- Author: Mark Bolda
This piece was originally posted in late November, but see updated postscript concerning the identity of the pest at the bottom:
Already giving away the punchline in the title, but I was approached yesterday by a grower experiencing an unusual problem on his strawberries. All of this has been handled remotely, so on first glance I see drying out spots of various sizes and shapes on the leaves with dark spots in the middle of many of them (Picture 1 below). Problem tends to occur and be more severe on mature leaves. Pretty inconclusive, but the gut response would be a fungal disease with the dark spots being fruiting bodies of some sort.
However, on receipt of more pictures (Picture 2 below) this morning, lo and behold I was able to discern the culprit as thrips. Note the similar sized and shaped yellow objects gathered around one of the spots in this picture.
Haven't seen this problem before, but the situation in which it is happening is also unusual. Strawberry grown in substrate under a tunnel without weed mat and consequent weed growth underneath.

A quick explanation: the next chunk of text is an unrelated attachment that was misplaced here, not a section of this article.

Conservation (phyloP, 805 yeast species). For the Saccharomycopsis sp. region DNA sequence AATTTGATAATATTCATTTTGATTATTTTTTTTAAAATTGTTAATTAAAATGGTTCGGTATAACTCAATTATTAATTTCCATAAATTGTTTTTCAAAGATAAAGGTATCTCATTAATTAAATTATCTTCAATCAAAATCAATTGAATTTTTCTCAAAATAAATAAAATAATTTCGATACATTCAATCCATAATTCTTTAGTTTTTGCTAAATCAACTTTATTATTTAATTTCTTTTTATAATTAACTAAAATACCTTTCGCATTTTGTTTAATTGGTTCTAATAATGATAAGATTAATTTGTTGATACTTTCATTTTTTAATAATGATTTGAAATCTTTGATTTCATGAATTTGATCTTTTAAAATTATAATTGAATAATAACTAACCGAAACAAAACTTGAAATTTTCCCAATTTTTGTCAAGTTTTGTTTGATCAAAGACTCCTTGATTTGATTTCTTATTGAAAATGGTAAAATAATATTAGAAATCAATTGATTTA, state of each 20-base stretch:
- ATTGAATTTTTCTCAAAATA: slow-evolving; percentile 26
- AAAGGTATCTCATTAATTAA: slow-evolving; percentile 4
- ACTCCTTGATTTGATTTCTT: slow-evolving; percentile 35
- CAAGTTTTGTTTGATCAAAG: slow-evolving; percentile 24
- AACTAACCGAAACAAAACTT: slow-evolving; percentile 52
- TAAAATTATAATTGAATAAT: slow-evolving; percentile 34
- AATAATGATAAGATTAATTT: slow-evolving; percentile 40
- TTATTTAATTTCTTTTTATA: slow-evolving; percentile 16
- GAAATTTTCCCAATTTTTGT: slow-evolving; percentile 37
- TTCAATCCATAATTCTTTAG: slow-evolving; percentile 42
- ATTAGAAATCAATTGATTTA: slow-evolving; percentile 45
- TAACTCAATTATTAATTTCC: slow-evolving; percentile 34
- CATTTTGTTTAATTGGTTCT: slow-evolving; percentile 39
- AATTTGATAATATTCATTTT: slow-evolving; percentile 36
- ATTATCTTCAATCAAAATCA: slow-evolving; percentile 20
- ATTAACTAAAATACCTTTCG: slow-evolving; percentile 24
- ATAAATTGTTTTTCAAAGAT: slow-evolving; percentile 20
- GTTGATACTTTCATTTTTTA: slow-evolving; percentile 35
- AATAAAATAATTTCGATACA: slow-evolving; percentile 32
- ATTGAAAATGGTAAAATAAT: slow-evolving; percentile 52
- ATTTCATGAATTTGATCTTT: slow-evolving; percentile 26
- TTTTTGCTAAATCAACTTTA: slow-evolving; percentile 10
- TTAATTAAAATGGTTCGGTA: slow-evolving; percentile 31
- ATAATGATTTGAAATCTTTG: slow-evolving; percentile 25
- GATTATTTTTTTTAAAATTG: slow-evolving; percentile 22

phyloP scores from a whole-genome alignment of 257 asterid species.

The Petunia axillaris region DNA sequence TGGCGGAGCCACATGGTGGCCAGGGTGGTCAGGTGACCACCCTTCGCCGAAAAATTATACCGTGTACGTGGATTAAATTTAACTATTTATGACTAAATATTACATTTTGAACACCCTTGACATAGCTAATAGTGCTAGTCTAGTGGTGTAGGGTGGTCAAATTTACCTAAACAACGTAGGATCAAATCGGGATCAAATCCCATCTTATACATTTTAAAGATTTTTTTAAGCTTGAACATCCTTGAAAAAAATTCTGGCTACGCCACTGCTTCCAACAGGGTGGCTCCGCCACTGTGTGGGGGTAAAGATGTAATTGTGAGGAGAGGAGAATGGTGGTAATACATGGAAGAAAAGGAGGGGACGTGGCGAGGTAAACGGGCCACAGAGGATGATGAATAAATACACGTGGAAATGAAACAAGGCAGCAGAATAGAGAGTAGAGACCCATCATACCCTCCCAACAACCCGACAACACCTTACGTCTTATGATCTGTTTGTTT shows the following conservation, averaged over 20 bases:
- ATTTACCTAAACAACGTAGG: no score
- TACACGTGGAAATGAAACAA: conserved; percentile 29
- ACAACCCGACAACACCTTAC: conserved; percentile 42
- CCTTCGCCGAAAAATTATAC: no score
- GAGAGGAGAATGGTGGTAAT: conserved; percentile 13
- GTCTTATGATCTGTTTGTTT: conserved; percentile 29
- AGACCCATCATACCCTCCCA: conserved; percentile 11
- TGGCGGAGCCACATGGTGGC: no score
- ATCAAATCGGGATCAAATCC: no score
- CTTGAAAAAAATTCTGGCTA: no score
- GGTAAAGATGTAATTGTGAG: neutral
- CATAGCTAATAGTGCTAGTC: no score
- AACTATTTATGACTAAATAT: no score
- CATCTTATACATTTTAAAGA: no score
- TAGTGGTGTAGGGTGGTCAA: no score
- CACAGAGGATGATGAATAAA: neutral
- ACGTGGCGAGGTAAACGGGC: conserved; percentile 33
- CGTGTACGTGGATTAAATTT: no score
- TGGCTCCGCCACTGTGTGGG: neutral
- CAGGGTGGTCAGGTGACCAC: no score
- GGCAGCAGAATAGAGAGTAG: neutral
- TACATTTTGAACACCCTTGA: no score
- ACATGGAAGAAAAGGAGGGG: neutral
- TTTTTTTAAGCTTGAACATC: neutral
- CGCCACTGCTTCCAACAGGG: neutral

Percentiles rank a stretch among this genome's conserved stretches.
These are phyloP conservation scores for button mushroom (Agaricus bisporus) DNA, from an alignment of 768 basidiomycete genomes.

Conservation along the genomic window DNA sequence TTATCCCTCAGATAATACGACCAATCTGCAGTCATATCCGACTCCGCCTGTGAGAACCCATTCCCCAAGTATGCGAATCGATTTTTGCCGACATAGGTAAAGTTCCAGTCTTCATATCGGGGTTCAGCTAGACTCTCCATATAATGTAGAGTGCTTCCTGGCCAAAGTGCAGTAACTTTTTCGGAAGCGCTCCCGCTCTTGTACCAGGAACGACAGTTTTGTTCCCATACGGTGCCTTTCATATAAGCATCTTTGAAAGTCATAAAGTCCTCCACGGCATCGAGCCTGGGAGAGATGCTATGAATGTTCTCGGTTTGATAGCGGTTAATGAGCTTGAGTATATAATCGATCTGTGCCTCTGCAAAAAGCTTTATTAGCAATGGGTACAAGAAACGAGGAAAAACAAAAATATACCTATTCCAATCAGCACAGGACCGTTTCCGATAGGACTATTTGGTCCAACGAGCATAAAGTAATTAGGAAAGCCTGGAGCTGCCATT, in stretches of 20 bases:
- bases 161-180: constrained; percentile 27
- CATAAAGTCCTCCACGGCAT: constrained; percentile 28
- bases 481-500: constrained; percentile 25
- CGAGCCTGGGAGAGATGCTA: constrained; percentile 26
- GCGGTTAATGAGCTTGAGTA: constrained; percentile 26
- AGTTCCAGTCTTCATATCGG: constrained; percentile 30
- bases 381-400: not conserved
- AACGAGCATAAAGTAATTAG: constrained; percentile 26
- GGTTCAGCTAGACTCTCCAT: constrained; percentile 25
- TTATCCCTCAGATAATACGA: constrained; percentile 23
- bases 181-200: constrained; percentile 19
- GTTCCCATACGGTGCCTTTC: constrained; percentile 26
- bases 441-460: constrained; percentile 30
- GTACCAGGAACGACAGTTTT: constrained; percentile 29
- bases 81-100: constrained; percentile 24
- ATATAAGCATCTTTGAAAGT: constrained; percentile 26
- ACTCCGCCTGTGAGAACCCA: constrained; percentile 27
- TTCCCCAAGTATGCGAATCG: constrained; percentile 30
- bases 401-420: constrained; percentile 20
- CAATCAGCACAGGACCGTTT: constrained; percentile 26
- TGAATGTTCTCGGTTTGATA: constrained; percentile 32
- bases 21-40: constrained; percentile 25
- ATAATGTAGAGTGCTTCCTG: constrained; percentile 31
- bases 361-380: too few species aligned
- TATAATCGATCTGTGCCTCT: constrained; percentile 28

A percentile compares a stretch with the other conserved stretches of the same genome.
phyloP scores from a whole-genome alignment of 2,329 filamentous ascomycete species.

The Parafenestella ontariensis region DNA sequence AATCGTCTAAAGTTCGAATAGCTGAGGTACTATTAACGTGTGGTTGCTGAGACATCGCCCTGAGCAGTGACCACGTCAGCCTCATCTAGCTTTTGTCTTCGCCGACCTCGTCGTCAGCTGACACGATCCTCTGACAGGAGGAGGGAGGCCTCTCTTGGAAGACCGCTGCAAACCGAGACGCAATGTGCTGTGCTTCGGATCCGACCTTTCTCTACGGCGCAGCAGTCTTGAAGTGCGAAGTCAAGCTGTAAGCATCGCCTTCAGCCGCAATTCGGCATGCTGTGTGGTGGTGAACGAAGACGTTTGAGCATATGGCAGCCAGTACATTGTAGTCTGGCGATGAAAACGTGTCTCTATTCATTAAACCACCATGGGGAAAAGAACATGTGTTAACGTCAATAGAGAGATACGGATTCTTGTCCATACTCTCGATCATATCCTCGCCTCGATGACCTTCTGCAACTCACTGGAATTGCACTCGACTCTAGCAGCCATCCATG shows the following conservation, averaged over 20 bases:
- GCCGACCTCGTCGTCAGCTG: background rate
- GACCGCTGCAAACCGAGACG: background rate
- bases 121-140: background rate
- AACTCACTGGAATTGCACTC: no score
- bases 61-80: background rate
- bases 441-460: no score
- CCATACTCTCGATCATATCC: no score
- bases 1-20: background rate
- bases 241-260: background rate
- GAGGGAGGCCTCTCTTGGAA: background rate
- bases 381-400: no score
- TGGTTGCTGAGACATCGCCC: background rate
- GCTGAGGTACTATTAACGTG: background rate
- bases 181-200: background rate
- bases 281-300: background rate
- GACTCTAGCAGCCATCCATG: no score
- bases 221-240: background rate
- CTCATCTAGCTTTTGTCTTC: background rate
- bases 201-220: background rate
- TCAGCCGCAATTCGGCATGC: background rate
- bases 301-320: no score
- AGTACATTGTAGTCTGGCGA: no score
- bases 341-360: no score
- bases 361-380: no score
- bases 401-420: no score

Directing the grower and his support staff to our recently updated UC IPM Guidelines for strawberry for counsel on how to manage this problem:
Updated postscript: A reader in Uruguay noted that he had this sort of damage on strawberries there caused not by our typical Western flowers thrips, but a species of Caliothrips. This for sure was intriguing, so I had a sample mailed to me by the grower and my colleague Steven Koike at Trical graciously agreed to do the identification.
Just got word back and based on the sample submitted to Steve, the thrips occurring in this field are Western flowers thrips. My take on the unusual nature of the damage is that the weeds below the growing area and the higher temperatures of the tunnels must have something to do with this.
Anyway, real group effort here to get the right answer and a workable solution to the grower. Thanks everybody!!